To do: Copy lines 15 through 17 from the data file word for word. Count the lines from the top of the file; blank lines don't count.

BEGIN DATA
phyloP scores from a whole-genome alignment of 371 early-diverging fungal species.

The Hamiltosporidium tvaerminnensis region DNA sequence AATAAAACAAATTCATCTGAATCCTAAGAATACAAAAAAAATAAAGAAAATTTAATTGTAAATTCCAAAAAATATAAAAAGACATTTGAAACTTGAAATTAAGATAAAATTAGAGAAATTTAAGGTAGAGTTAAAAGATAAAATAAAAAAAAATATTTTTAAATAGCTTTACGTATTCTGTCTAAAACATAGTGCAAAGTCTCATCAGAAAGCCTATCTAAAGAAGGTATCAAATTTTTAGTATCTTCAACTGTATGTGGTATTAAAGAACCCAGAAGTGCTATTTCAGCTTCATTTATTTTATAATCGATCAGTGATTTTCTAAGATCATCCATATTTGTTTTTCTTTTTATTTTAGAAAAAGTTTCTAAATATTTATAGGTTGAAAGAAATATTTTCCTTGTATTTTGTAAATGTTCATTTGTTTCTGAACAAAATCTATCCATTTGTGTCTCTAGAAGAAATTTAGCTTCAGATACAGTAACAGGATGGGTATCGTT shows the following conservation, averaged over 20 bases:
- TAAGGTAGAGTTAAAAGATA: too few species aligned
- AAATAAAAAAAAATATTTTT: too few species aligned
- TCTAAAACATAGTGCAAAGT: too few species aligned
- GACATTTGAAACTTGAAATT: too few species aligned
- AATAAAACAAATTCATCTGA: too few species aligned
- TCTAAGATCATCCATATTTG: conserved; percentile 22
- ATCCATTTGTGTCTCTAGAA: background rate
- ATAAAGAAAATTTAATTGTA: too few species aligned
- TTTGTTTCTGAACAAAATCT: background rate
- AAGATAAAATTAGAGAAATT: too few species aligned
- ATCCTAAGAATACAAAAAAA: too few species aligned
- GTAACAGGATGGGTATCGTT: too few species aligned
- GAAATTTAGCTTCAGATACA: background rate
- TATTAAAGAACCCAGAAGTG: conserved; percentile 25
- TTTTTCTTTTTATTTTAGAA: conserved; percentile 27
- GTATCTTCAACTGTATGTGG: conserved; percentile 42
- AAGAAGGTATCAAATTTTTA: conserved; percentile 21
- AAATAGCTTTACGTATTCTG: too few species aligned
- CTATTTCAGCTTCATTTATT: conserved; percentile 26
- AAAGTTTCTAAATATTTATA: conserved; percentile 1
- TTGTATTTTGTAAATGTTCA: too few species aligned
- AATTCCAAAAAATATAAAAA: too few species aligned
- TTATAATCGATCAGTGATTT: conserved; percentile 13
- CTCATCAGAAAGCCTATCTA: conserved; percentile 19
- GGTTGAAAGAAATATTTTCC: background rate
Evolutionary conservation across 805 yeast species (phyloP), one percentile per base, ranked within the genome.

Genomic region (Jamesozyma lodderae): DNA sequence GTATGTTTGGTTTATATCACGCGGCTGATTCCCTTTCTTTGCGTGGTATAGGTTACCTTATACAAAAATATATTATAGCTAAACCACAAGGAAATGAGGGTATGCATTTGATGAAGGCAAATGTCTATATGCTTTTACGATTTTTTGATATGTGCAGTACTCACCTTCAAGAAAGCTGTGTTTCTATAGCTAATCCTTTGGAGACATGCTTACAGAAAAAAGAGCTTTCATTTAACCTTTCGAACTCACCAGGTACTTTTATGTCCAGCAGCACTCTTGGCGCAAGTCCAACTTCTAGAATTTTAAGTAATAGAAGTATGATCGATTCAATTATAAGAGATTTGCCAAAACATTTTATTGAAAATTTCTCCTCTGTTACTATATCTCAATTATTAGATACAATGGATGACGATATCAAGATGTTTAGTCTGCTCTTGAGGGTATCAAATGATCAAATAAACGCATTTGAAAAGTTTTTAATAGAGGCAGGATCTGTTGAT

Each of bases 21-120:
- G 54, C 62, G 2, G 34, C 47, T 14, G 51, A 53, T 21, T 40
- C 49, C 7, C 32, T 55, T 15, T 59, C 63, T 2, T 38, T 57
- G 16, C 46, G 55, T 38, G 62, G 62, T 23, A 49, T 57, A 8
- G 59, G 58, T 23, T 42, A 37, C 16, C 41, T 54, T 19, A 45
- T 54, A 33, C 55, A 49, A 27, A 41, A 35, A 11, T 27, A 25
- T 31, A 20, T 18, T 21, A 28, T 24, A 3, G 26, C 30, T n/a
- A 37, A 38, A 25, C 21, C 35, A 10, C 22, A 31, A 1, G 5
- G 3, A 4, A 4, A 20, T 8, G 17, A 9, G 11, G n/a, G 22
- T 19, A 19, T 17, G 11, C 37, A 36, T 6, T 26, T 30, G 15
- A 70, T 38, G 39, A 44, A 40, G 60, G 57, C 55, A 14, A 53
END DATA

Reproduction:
- GAAATTTAGCTTCAGATACA: background rate
- TATTAAAGAACCCAGAAGTG: conserved; percentile 25
- TTTTTCTTTTTATTTTAGAA: conserved; percentile 27